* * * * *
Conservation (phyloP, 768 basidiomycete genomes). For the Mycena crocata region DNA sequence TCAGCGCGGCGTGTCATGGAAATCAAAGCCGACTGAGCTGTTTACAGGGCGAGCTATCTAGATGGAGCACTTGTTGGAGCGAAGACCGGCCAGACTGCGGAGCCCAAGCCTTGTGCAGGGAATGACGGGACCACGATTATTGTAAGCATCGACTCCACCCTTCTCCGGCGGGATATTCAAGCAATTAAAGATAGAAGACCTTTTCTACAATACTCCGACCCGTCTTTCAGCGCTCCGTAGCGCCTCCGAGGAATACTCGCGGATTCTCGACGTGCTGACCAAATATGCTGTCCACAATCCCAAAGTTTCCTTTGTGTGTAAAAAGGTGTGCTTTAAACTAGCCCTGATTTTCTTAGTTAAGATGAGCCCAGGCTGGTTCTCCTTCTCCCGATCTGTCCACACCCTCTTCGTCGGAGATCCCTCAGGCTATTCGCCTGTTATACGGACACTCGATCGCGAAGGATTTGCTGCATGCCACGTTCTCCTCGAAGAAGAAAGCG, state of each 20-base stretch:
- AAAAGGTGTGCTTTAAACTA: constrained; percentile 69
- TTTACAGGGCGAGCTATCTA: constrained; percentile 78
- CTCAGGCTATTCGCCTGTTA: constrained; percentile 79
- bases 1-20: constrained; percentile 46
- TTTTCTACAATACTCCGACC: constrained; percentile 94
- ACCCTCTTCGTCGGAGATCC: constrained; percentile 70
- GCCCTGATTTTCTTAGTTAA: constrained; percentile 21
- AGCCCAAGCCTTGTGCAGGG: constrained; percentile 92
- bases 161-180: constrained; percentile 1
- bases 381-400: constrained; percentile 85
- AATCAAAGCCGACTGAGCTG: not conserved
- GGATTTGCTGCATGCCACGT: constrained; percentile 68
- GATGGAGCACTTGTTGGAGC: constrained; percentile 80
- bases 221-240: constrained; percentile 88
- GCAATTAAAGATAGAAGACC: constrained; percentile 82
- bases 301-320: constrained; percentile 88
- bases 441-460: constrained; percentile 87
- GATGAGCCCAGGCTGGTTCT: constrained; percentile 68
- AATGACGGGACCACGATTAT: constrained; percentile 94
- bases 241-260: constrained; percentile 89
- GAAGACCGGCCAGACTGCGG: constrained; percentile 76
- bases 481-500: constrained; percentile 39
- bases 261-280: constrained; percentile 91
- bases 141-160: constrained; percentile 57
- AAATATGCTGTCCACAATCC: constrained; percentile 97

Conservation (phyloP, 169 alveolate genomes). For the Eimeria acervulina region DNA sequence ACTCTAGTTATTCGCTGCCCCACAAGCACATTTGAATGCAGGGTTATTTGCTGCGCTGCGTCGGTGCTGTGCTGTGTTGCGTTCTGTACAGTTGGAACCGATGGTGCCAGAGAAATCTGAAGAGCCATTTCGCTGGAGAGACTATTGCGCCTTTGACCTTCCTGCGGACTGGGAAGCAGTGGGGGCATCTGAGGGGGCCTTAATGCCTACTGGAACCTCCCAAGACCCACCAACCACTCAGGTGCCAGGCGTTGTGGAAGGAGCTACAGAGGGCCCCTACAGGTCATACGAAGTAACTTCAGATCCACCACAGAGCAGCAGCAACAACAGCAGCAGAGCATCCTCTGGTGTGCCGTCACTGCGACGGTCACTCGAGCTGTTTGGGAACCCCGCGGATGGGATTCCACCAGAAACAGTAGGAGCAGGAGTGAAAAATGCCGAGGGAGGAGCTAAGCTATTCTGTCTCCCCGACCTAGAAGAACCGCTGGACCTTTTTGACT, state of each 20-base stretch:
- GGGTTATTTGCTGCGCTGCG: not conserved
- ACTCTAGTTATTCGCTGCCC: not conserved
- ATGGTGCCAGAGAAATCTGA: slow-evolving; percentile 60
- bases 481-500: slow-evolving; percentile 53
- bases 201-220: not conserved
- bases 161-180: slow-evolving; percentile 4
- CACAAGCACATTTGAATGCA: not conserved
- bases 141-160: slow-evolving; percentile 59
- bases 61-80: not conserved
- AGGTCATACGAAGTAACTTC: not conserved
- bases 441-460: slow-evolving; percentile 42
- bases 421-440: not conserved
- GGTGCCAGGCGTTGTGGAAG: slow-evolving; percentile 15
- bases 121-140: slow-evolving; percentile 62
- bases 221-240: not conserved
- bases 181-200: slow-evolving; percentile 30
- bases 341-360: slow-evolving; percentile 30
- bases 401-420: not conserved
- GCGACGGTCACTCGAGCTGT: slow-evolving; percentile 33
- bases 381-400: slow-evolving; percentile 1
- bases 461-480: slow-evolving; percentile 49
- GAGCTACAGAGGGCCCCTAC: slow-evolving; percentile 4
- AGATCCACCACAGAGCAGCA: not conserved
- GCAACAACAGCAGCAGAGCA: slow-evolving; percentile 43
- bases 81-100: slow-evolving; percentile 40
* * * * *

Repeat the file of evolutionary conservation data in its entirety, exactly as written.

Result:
Conservation (phyloP, 768 basidiomycete genomes). For the Mycena crocata region DNA sequence TCAGCGCGGCGTGTCATGGAAATCAAAGCCGACTGAGCTGTTTACAGGGCGAGCTATCTAGATGGAGCACTTGTTGGAGCGAAGACCGGCCAGACTGCGGAGCCCAAGCCTTGTGCAGGGAATGACGGGACCACGATTATTGTAAGCATCGACTCCACCCTTCTCCGGCGGGATATTCAAGCAATTAAAGATAGAAGACCTTTTCTACAATACTCCGACCCGTCTTTCAGCGCTCCGTAGCGCCTCCGAGGAATACTCGCGGATTCTCGACGTGCTGACCAAATATGCTGTCCACAATCCCAAAGTTTCCTTTGTGTGTAAAAAGGTGTGCTTTAAACTAGCCCTGATTTTCTTAGTTAAGATGAGCCCAGGCTGGTTCTCCTTCTCCCGATCTGTCCACACCCTCTTCGTCGGAGATCCCTCAGGCTATTCGCCTGTTATACGGACACTCGATCGCGAAGGATTTGCTGCATGCCACGTTCTCCTCGAAGAAGAAAGCG, state of each 20-base stretch:
- AAAAGGTGTGCTTTAAACTA: constrained; percentile 69
- TTTACAGGGCGAGCTATCTA: constrained; percentile 78
- CTCAGGCTATTCGCCTGTTA: constrained; percentile 79
- bases 1-20: constrained; percentile 46
- TTTTCTACAATACTCCGACC: constrained; percentile 94
- ACCCTCTTCGTCGGAGATCC: constrained; percentile 70
- GCCCTGATTTTCTTAGTTAA: constrained; percentile 21
- AGCCCAAGCCTTGTGCAGGG: constrained; percentile 92
- bases 161-180: constrained; percentile 1
- bases 381-400: constrained; percentile 85
- AATCAAAGCCGACTGAGCTG: not conserved
- GGATTTGCTGCATGCCACGT: constrained; percentile 68
- GATGGAGCACTTGTTGGAGC: constrained; percentile 80
- bases 221-240: constrained; percentile 88
- GCAATTAAAGATAGAAGACC: constrained; percentile 82
- bases 301-320: constrained; percentile 88
- bases 441-460: constrained; percentile 87
- GATGAGCCCAGGCTGGTTCT: constrained; percentile 68
- AATGACGGGACCACGATTAT: constrained; percentile 94
- bases 241-260: constrained; percentile 89
- GAAGACCGGCCAGACTGCGG: constrained; percentile 76
- bases 481-500: constrained; percentile 39
- bases 261-280: constrained; percentile 91
- bases 141-160: constrained; percentile 57
- AAATATGCTGTCCACAATCC: constrained; percentile 97

Conservation (phyloP, 169 alveolate genomes). For the Eimeria acervulina region DNA sequence ACTCTAGTTATTCGCTGCCCCACAAGCACATTTGAATGCAGGGTTATTTGCTGCGCTGCGTCGGTGCTGTGCTGTGTTGCGTTCTGTACAGTTGGAACCGATGGTGCCAGAGAAATCTGAAGAGCCATTTCGCTGGAGAGACTATTGCGCCTTTGACCTTCCTGCGGACTGGGAAGCAGTGGGGGCATCTGAGGGGGCCTTAATGCCTACTGGAACCTCCCAAGACCCACCAACCACTCAGGTGCCAGGCGTTGTGGAAGGAGCTACAGAGGGCCCCTACAGGTCATACGAAGTAACTTCAGATCCACCACAGAGCAGCAGCAACAACAGCAGCAGAGCATCCTCTGGTGTGCCGTCACTGCGACGGTCACTCGAGCTGTTTGGGAACCCCGCGGATGGGATTCCACCAGAAACAGTAGGAGCAGGAGTGAAAAATGCCGAGGGAGGAGCTAAGCTATTCTGTCTCCCCGACCTAGAAGAACCGCTGGACCTTTTTGACT, state of each 20-base stretch:
- GGGTTATTTGCTGCGCTGCG: not conserved
- ACTCTAGTTATTCGCTGCCC: not conserved
- ATGGTGCCAGAGAAATCTGA: slow-evolving; percentile 60
- bases 481-500: slow-evolving; percentile 53
- bases 201-220: not conserved
- bases 161-180: slow-evolving; percentile 4
- CACAAGCACATTTGAATGCA: not conserved
- bases 141-160: slow-evolving; percentile 59
- bases 61-80: not conserved
- AGGTCATACGAAGTAACTTC: not conserved
- bases 441-460: slow-evolving; percentile 42
- bases 421-440: not conserved
- GGTGCCAGGCGTTGTGGAAG: slow-evolving; percentile 15
- bases 121-140: slow-evolving; percentile 62
- bases 221-240: not conserved
- bases 181-200: slow-evolving; percentile 30
- bases 341-360: slow-evolving; percentile 30
- bases 401-420: not conserved
- GCGACGGTCACTCGAGCTGT: slow-evolving; percentile 33
- bases 381-400: slow-evolving; percentile 1
- bases 461-480: slow-evolving; percentile 49
- GAGCTACAGAGGGCCCCTAC: slow-evolving; percentile 4
- AGATCCACCACAGAGCAGCA: not conserved
- GCAACAACAGCAGCAGAGCA: slow-evolving; percentile 43
- bases 81-100: slow-evolving; percentile 40